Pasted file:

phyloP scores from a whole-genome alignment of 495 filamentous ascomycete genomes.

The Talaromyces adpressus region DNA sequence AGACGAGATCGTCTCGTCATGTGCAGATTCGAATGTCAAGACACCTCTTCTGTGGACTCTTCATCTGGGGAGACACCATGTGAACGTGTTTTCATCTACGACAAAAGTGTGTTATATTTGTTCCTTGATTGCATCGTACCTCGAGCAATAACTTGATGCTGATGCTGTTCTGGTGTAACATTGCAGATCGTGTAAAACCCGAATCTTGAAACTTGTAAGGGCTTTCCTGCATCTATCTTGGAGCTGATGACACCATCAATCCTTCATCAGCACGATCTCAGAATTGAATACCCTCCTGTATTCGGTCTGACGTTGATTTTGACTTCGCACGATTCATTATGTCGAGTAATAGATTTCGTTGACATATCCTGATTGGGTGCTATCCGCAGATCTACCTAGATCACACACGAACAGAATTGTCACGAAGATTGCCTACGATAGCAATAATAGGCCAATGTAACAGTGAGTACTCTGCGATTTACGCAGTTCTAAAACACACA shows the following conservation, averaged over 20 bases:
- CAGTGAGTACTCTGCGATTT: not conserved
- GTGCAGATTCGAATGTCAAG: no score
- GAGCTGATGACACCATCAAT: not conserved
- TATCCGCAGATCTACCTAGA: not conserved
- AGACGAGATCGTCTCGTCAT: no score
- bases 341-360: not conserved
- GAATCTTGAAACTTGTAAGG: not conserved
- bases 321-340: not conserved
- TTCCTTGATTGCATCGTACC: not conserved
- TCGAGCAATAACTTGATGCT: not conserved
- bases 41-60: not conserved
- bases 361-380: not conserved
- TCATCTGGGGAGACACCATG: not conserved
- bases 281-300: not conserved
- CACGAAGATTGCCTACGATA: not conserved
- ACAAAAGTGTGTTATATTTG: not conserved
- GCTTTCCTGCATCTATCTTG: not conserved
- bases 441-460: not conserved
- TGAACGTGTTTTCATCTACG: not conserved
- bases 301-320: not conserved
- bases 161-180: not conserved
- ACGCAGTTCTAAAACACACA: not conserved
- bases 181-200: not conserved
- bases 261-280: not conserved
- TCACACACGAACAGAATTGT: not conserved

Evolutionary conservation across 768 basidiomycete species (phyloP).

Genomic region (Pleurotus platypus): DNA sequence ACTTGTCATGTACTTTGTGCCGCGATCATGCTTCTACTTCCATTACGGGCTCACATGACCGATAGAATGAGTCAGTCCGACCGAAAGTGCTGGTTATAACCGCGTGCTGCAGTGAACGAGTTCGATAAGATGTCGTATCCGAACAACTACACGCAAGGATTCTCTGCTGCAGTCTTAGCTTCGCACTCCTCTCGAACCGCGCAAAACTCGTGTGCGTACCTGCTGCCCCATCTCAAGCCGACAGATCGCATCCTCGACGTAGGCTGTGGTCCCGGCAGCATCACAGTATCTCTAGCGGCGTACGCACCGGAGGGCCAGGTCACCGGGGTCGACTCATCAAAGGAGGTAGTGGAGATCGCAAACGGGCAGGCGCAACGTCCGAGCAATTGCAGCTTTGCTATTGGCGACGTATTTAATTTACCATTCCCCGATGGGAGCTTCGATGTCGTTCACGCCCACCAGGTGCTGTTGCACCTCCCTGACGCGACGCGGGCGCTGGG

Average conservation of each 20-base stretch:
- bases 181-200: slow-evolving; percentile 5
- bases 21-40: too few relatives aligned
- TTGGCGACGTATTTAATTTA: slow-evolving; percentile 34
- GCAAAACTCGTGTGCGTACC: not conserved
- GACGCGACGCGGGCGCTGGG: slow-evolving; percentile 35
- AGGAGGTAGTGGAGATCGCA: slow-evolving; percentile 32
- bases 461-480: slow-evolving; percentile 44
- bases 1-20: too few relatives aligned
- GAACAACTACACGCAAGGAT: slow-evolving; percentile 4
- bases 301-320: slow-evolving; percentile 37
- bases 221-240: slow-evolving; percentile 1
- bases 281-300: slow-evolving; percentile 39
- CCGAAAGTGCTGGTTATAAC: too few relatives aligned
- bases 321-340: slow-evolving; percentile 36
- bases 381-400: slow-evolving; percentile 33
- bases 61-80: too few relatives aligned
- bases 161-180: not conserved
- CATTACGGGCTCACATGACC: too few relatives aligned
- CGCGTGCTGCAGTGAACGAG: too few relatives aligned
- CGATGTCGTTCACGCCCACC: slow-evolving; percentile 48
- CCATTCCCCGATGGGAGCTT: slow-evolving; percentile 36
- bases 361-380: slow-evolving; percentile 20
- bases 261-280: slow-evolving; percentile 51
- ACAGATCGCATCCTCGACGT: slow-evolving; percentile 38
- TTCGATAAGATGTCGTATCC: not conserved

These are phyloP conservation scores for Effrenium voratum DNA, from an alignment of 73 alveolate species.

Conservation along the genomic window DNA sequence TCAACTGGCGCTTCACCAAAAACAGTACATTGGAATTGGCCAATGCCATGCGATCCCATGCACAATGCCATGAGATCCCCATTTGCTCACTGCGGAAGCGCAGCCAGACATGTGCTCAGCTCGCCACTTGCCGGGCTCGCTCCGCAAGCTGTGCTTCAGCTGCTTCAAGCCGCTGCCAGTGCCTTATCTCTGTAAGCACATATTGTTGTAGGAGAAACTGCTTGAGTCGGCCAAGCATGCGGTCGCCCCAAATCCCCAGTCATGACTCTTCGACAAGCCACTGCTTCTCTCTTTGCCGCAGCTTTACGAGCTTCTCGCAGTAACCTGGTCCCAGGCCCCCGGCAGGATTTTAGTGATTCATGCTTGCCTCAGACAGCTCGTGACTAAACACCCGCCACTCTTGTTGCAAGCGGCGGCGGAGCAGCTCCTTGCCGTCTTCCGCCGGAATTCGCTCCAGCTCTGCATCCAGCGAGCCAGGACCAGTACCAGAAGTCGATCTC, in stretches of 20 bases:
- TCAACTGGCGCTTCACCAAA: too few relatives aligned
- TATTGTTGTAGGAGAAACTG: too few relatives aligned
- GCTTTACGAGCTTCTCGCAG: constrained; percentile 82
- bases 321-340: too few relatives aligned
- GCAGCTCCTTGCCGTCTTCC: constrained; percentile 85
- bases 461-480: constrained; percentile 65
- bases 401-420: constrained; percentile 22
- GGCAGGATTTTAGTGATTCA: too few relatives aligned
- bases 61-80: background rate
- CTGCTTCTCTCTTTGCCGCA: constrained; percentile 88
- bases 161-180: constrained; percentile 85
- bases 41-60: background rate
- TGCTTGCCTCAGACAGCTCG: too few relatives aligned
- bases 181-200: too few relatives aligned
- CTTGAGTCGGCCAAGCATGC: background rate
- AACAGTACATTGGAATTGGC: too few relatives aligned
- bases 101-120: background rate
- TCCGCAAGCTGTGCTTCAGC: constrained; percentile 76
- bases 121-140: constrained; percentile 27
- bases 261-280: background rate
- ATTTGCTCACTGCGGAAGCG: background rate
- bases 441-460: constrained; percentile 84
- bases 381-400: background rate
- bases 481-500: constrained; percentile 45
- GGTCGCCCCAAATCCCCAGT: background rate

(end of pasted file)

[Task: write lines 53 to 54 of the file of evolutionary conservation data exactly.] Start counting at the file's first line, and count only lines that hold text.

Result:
- bases 261-280: slow-evolving; percentile 51
- ACAGATCGCATCCTCGACGT: slow-evolving; percentile 38